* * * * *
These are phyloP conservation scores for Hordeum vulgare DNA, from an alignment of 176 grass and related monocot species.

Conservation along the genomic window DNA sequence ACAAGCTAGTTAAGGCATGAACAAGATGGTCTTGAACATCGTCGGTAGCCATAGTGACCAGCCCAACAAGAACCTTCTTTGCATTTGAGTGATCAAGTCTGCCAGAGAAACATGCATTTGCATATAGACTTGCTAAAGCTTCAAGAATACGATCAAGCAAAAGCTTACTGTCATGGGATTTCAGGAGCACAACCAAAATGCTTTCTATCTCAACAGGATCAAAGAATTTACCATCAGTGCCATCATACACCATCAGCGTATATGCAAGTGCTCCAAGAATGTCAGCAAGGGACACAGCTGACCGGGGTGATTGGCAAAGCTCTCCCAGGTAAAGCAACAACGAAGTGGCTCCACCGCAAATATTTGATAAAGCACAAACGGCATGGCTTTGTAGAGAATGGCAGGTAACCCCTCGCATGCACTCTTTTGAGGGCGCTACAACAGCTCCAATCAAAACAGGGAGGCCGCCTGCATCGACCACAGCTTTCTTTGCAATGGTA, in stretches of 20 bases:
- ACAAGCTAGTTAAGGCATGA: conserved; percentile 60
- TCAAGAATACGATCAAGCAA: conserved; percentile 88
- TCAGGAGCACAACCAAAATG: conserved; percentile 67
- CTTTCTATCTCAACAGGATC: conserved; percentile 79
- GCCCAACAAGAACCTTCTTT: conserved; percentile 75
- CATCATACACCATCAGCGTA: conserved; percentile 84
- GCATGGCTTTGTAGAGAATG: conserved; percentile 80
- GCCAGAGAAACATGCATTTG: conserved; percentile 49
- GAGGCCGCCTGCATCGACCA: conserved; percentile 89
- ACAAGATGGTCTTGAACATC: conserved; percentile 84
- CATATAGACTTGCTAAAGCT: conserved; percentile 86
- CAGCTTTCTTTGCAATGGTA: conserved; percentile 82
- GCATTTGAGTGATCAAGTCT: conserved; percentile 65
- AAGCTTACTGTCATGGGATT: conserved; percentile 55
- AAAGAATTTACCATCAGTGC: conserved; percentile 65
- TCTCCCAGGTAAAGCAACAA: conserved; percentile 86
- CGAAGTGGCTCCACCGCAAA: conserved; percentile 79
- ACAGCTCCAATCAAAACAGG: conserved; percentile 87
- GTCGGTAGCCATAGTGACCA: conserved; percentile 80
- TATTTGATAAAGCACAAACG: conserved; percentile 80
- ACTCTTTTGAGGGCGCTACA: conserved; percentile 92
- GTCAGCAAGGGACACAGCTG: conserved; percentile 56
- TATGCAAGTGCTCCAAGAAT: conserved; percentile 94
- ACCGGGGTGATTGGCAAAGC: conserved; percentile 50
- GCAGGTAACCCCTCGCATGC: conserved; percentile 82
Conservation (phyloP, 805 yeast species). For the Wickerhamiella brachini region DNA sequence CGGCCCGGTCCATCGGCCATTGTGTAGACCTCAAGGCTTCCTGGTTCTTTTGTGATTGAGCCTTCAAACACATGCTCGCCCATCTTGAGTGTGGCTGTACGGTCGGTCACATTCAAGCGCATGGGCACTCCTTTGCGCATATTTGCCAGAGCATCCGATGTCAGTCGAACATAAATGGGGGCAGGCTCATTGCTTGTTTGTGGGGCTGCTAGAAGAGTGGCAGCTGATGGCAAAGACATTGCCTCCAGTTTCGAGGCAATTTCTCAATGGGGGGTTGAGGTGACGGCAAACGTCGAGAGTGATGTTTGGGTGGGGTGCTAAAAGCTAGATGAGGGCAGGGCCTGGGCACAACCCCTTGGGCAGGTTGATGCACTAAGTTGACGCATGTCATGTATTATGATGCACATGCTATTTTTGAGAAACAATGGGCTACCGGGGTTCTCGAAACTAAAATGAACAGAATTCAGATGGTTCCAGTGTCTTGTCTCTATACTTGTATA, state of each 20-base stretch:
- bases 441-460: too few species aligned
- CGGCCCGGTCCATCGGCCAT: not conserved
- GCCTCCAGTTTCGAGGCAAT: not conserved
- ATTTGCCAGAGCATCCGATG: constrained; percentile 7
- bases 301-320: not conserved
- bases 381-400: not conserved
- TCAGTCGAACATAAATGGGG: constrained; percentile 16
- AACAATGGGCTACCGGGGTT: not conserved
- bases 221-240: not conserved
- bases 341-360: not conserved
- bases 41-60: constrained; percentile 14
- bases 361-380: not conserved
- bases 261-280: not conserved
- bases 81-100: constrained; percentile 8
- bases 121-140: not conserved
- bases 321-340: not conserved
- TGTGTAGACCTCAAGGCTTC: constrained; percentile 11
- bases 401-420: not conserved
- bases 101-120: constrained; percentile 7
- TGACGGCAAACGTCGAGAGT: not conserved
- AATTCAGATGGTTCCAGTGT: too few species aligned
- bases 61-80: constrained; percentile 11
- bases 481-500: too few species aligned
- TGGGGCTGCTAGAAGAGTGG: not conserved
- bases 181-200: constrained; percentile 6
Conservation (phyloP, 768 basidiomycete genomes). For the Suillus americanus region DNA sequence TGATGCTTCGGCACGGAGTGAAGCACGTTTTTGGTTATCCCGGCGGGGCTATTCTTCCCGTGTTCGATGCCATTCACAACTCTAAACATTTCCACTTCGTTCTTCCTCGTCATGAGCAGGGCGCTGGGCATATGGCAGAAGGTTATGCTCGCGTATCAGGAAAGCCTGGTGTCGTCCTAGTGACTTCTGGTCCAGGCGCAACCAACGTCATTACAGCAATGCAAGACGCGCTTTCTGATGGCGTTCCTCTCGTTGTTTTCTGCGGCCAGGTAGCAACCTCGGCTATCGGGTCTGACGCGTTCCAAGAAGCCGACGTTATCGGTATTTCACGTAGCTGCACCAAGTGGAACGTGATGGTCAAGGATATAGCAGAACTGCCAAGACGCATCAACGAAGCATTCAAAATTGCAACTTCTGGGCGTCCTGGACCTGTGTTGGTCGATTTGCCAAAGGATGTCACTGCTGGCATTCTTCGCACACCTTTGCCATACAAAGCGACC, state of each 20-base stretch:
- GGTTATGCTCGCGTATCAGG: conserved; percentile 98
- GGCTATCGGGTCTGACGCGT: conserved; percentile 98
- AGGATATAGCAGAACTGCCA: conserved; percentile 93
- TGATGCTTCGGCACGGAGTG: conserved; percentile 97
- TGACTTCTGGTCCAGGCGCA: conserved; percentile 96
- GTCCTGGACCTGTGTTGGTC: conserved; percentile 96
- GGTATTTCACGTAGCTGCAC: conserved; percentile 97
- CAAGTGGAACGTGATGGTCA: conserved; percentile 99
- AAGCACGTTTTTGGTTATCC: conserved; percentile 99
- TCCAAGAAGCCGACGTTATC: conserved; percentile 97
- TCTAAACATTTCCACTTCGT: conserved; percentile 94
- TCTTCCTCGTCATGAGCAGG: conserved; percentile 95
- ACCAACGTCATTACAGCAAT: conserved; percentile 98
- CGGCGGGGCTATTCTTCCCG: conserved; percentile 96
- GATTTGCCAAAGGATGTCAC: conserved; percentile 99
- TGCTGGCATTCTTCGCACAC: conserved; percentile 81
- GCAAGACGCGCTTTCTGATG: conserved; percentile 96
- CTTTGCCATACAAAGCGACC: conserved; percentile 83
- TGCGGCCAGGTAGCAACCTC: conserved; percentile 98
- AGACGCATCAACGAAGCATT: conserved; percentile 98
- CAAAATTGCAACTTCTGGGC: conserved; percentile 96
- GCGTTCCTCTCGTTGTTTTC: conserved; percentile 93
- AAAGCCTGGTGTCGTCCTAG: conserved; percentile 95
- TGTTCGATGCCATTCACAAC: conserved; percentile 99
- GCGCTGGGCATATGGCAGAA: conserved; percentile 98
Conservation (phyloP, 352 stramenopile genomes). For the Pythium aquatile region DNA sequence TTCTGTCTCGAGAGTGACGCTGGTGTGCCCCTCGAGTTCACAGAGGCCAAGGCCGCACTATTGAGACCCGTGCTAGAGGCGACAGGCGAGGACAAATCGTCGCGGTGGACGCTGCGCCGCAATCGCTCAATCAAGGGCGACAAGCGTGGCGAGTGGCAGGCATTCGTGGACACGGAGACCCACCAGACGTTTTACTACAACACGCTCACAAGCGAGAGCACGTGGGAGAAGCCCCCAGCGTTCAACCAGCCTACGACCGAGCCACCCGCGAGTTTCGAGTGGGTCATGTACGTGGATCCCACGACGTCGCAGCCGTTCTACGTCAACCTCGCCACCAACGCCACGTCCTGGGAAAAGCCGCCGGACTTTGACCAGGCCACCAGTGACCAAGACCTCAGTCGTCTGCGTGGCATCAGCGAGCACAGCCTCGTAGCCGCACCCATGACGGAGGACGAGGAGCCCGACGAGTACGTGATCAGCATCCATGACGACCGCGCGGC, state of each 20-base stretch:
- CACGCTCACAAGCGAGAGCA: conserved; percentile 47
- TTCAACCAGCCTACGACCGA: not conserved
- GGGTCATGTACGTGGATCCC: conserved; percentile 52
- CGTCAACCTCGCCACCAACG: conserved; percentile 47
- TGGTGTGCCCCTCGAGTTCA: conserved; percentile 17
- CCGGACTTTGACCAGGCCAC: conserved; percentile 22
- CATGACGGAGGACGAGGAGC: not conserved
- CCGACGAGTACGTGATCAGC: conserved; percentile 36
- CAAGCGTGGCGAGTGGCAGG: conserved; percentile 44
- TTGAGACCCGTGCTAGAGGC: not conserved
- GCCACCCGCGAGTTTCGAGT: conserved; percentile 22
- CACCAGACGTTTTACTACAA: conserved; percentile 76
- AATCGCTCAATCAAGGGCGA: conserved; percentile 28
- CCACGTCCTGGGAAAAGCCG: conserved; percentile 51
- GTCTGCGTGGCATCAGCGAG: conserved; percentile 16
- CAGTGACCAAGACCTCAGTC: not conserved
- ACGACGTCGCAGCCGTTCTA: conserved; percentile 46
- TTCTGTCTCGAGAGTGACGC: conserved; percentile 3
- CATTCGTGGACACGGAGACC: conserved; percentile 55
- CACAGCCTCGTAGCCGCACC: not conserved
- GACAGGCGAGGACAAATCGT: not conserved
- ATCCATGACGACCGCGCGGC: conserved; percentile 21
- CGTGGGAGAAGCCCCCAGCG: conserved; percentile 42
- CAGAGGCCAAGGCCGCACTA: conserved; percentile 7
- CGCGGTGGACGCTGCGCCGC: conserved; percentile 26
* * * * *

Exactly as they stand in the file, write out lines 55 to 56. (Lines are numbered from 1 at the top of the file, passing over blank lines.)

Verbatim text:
- GGTTATGCTCGCGTATCAGG: conserved; percentile 98
- GGCTATCGGGTCTGACGCGT: conserved; percentile 98